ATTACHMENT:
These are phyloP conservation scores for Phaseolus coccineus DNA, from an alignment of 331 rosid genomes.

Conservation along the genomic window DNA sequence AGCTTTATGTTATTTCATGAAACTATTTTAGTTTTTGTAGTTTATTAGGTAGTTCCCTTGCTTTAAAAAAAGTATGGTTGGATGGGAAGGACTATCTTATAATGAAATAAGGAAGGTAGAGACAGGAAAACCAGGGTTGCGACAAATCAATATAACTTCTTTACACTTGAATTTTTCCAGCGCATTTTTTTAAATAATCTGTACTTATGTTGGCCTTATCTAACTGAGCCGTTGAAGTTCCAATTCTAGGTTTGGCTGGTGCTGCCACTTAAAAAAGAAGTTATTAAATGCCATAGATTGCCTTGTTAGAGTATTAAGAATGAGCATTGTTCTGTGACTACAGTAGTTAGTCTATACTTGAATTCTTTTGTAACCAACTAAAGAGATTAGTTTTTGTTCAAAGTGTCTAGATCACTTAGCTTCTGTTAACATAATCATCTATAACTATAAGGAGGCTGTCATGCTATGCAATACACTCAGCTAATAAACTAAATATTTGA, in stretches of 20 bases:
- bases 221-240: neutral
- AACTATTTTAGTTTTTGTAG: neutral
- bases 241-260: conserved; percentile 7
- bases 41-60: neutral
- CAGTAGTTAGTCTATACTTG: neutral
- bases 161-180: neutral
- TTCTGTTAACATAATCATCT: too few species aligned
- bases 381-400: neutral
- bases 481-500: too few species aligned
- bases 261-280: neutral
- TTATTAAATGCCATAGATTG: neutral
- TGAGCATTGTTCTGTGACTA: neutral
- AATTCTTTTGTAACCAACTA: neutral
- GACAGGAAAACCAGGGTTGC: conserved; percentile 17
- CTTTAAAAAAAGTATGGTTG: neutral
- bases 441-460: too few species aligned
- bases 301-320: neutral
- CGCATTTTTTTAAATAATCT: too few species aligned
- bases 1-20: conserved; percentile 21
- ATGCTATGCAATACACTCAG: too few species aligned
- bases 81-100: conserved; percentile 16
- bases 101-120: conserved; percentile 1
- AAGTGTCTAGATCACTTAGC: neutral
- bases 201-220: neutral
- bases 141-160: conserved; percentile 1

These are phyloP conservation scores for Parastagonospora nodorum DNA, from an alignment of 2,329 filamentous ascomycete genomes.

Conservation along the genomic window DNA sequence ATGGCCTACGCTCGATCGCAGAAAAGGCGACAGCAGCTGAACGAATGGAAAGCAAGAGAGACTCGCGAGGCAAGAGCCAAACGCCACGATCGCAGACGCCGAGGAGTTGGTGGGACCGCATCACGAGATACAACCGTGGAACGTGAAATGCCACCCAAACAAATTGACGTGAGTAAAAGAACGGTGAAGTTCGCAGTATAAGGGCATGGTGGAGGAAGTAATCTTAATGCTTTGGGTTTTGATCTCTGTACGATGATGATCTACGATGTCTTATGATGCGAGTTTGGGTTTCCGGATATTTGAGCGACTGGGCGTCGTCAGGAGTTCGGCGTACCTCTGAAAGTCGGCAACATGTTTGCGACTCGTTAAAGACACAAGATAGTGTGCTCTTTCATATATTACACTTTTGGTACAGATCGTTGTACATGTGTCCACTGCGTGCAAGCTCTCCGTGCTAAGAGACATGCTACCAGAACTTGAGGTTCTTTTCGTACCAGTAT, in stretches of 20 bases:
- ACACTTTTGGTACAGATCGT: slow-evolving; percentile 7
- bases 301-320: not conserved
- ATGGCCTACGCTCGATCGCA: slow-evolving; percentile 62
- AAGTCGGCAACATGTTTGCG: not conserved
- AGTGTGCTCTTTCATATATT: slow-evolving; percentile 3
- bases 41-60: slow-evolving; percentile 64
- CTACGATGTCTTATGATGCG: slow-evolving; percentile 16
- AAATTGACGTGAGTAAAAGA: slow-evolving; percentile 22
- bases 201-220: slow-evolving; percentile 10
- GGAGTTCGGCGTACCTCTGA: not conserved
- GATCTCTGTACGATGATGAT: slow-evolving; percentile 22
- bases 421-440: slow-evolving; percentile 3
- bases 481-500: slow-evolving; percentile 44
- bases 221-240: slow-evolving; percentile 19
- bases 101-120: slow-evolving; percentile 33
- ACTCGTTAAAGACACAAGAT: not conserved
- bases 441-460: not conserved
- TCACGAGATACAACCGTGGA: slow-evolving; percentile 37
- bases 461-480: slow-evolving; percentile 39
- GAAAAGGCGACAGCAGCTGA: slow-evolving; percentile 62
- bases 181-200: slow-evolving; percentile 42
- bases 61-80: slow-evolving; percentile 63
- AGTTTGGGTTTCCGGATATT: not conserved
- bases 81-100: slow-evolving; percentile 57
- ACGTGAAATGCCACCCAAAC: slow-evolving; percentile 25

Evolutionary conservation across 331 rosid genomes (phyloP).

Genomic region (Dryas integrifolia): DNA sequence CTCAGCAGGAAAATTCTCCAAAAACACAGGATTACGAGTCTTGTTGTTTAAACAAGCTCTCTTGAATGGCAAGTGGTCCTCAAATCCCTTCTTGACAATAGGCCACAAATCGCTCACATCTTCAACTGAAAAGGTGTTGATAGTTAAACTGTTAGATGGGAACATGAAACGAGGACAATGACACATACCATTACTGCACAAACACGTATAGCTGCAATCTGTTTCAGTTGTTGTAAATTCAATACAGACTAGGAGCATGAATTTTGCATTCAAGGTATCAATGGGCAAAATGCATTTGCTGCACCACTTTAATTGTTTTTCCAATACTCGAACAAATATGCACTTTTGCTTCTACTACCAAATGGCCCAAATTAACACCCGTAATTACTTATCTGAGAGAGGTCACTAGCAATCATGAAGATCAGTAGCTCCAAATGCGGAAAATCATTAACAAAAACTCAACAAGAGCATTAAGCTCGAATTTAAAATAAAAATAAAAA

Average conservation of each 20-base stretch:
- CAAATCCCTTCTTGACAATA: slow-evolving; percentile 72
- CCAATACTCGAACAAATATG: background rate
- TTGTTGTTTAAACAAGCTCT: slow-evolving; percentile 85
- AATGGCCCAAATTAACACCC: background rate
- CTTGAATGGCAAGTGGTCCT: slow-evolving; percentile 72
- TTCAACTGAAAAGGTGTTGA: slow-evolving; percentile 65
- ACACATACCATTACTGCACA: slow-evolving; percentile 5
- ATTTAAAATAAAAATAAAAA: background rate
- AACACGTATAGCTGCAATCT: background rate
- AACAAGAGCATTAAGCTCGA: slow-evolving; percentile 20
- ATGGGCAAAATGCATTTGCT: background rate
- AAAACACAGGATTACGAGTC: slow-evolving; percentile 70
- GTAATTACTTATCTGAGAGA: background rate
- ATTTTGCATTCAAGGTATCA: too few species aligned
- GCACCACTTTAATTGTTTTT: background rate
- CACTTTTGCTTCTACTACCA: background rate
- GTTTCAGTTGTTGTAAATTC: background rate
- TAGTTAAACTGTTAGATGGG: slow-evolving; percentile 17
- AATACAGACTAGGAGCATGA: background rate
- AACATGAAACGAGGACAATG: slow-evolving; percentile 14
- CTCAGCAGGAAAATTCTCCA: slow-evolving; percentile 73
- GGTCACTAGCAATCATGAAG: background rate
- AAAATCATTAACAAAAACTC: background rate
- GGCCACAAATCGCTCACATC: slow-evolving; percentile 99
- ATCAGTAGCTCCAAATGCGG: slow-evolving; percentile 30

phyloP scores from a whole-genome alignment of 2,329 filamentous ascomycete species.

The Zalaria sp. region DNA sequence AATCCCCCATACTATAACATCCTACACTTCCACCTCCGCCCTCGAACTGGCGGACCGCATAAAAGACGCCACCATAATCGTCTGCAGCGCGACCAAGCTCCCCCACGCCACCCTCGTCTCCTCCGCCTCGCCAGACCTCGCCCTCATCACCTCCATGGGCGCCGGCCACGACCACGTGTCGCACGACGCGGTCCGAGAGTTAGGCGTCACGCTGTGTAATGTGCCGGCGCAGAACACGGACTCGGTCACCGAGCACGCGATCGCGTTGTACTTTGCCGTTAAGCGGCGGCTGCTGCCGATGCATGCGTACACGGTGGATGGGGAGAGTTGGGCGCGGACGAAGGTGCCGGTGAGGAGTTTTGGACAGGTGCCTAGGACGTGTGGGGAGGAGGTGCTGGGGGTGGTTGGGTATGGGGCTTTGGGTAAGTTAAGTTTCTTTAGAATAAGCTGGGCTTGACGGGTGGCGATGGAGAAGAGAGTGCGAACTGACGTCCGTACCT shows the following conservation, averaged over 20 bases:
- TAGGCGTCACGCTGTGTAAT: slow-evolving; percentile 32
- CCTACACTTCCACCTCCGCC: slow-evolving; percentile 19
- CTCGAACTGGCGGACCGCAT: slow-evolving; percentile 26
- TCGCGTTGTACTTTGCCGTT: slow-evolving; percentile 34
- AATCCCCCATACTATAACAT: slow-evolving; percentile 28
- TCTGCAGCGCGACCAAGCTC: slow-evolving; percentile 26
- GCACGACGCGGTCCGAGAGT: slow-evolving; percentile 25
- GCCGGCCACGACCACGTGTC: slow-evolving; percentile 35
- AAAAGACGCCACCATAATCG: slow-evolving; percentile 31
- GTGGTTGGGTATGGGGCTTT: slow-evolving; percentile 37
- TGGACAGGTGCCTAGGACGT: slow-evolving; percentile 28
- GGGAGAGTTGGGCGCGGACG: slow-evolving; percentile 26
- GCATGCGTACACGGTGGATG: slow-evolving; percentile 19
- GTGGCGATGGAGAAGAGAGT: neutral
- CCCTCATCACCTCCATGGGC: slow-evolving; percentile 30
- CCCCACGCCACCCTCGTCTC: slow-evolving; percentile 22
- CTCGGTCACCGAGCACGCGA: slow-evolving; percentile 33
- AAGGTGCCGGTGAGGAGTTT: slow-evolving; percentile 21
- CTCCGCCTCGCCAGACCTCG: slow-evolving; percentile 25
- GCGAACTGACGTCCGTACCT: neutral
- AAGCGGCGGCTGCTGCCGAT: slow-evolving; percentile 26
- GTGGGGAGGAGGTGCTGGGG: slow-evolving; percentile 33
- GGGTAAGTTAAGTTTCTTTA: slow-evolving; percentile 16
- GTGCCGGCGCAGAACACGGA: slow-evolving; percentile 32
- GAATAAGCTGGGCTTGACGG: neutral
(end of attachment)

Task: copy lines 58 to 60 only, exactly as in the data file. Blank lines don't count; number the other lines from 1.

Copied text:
- CAAATCCCTTCTTGACAATA: slow-evolving; percentile 72
- CCAATACTCGAACAAATATG: background rate
- TTGTTGTTTAAACAAGCTCT: slow-evolving; percentile 85